Cochrane Central Register of Controlled Trials (Ovid)
33. (“2019” or “2020”).yr
34. 32 and 33
33. (201907* or 201908* or 201909* or 201910* or 201911* or 201912*).dt,ez,ed.
34. 32 and 33
Sociological Abstracts (ProQuest)
  • Used publication year to limit from 2019 to current
    Web of Science
  • Used publication year to limit from 2019 to current
The following databases were searched on 31 January 2020:
  • Érudit—3 results
  • Cairn—40 results
The following strategies were used for each database.
  • (“anxiété sociale” OU “angoisse sociale” OU “évitement phobique” OU “détresse sociale” OU “stress social” OU “inhibition sociale” OU “anxiété interpersonnelle” OU “angoisse interpersonnelle” OU “détresse interpersonnelle” OU “stress interpersonnel” OU “inhibition interpersonnelle”) ET sex*
  • Keywords searched in the “Tous les champs (sauf texte intégral)” field
  • ((social* OU interpersonel*) w/5 (anxi* OU angoiss* OU évite* OU stress* OU détresse* OU phobi* OU inhibit*)) ET sex*
  • Two keyword searches were done (one in the “Titre” field and the other in the “Résumé” field)
Updated searches were done again in the following databases on 6 January 2021:
  • APA PsycInfo (Ovid)—77 results
  • CINAHL (EBSCOhost)—30 results
  • Cochrane Central Register of Controlled Trials (Ovid)—19 results
  • MEDLINE (Ovid)—229 results
  • Sociological Abstracts (ProQuest)—15 results
  • Web of Science—267 results
  • Total (before duplicates removed)—637 results
  • Total (after duplicates removed)—317 results
APA PsycInfo (Ovid)
37. limit 36 to up = 20191201–20210106
33. EM 20191220–20210106
34. S32 AND S33
Cochrane Central Register of Controlled Trials (Ovid)
33. (“2019” or “2020” or “2021”).yr
34. 32 and 33
33. (201912* or 2020* or 202101*).dt,ez,ed.
34. 32 and 33
Sociological Abstracts (ProQuest)
  • Used publication year to limit from December 2019 to current
    Web of Science
  • Used publication year to limit from 2019 to current


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Figure 1. PRISMA diagram for scoping review method.
Figure 1. PRISMA diagram for scoping review method.
Ejihpe 12 00066 g001
Table 1. Summary of study characteristics for included articles.
Table 1. Summary of study characteristics for included articles.
Study Characteristicsn (%)
Date of Publication
19951 (5.26%)
20071 (5.26%)
20081 (5.26%)
20121 (5.26)
20131 (5.26%)
20142 (10.53%)
20151 (5.26%)
20161 (5.26%)
20172 (10.53%)
20181 (5.26%)
20195 (26.3%)
20202 (10.53%)
Children (<13)1 (5.26%)
Teenagers Only (13–17)4 (21.05%)
Emerging Adults Only (18–29)6 (31.58%)
Adults Only (>29)1 (5.26%)
Emerging Adults—Adults (18+)4 (21.05%)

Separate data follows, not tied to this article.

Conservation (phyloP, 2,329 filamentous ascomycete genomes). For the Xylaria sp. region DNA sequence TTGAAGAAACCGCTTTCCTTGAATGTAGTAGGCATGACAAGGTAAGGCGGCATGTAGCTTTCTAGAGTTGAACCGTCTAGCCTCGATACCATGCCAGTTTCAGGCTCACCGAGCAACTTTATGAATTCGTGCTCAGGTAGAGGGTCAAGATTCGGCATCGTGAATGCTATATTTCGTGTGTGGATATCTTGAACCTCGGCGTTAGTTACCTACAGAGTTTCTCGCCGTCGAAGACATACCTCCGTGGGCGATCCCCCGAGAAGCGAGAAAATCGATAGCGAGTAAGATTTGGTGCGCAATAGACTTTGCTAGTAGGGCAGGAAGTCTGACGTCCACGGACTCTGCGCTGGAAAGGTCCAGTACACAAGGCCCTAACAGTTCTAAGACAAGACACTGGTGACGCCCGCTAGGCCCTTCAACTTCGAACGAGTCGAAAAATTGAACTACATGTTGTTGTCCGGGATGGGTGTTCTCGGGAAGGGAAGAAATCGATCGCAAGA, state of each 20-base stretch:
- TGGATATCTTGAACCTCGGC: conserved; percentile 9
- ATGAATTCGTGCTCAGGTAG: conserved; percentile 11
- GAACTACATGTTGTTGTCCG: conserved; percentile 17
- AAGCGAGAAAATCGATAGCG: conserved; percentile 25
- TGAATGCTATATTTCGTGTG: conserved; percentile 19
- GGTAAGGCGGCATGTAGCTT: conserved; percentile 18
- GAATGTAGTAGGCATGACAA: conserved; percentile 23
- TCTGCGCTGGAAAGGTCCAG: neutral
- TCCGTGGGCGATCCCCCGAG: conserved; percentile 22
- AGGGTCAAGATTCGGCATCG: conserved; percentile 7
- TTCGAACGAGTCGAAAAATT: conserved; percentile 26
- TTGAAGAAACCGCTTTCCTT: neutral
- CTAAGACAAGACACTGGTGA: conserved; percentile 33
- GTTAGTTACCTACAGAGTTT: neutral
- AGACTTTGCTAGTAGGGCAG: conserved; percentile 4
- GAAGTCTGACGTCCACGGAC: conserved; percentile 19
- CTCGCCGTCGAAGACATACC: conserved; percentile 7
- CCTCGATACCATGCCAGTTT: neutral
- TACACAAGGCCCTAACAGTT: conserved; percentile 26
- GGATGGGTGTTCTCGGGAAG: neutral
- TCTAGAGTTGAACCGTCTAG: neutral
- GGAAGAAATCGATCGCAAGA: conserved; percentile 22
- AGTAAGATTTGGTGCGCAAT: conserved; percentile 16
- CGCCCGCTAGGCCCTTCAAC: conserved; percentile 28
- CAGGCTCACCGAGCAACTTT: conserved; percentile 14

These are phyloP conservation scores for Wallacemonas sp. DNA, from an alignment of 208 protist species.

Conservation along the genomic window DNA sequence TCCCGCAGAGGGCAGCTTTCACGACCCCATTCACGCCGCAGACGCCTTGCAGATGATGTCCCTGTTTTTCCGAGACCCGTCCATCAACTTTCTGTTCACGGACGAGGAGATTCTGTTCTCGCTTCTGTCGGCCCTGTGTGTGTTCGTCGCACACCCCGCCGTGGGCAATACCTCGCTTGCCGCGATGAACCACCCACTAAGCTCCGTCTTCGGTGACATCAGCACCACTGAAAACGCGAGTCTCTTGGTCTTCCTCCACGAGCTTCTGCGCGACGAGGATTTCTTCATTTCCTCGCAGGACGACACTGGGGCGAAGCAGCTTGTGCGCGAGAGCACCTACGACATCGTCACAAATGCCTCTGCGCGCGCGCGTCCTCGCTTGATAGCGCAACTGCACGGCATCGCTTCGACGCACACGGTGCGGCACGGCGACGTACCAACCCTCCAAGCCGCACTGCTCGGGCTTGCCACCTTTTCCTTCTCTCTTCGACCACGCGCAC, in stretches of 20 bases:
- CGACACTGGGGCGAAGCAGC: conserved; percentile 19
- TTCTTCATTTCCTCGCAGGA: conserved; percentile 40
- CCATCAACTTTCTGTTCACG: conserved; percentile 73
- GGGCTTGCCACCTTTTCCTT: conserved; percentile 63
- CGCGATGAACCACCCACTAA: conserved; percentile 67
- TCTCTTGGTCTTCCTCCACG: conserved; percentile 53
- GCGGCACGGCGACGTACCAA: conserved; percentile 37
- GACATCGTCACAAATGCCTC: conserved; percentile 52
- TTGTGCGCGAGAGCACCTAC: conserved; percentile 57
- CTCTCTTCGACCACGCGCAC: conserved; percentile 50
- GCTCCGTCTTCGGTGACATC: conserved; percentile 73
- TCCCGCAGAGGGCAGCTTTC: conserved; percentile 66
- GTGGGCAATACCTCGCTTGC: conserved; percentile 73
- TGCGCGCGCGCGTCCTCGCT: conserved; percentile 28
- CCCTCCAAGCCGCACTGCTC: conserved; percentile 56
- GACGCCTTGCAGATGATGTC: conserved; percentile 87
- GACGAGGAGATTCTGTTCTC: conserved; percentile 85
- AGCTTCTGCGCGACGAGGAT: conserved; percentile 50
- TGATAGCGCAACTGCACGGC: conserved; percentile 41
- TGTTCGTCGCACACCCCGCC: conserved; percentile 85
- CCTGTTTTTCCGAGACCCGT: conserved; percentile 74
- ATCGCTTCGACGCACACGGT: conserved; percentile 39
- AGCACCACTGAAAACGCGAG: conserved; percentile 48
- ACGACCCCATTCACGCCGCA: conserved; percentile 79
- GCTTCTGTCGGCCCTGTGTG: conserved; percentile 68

Not Reported3 (15.79%)
Only Men (Cis/Trans Not Specified)3 (15.79%)
Only Women (Cis/Trans Not Specified)0 (0%)
Both Men and Women (Cis/Trans Not Specified)15 (78.95%)
Not Reported1 (5.26%)
Sexual Identity
Only Heterosexual People2 (10.53%)
Only Sexual Minoritized Men2 (10.53%)
Only Sexual Minoritized Women0 (0%)
Heterosexual and Sexual Minoritized People4 (21.05%)
Not Reported11 (57.89%)
USA9 (39.13%)
Canada2 (8.70%)
Australia2 (8.70%)
Belgium1 (4.35%)
Bosnia1 (4.35%)
Finland1 (4.35%)
Germany1 (4.35%)
Herzegovina1 (4.35%)
India1 (4.35%)
Serbia1 (4.35%)
Spain1 (4.35%)
Sweden1 (4.35%)
Switzerland1 (4.35%)
Ethnic Majority (i.e., >50% of sample)
White/Caucasian6 (31.58%)
German1 (5.26%)
Hispanic1 (5.26%)
Mixed Ethnicities1 (5.26%)
Not Reported10 (52.63%)
Study Design
Cross-Sectional15 (78.95%)
Longitudinal2 (10.53%)
Qualitative1 (5.26%)
Mixed Methods1 (5.26%)
Type of Anxiety
Anxiety8 (38.10%)
Generalized Anxiety2 (9.52%)
Shyness4 (19.05%)
Social Anxiety7 (33.33%)
Note. n = 19; not all percentages may total 100% due to studies being included more than once (e.g., including two samples from different countries) and rounding; three studies were conducted in more than one country; two studies measured more than one type of anxiety.
Table 2. Summary of the codes, categories, and findings in the included studies.
Table 2. Summary of the codes, categories, and findings in the included studies.
CitationType of StudyType of AnxietyType of TechnologyTechnology CategorySummary of FindingsPattern in Results
Beyens and Eggermont, 2014Cross-sectional SurveySocial AnxietyCybersex Text and Visual, + Dating Partner, Friend, and StrangerTMSI-relatedSocial anxiety did not predict prevalence of text-based sexually arousing online conversations.No SA- and TMSI-related association
Lower social anxiety predicted prevalence of visual cybersex with dating partner, particularly for boys, and visual cybersex with stranger for gay, lesbian, or bisexual youth.SA increases predict less TMSI-related
Kim, Martin-Storey, Drossos, Barbosa, and Georgiades, 2019Cross-sectional SurveySocial AnxietySexting-VisualTMSI-relatedAs social anxiety disorder symptoms decreased, odds of sending and receiving sexts increased.SA increases predict less TMSI-related
Generalized AnxietyGeneralized anxiety symptoms did not significantly predict sending or receiving.No anxiety and TMSI-related association
Schulz, Bergen, Schuhmann, and Hoyer, 2017Cross-sectional SurveySocial AnxietyCybersex Stranger + MinorsNon-consensual TMSIParticipants who interacted or attempted to interact sexually online with minors they did not know reported higher social anxiety than those who sexually interacted with adults they did not know, followed by those with no online sexual contact with strangers, and participants soliciting adolescents reported higher social anxiety than those soliciting adults online.Non-consensual TMSI-related coincides with greater SA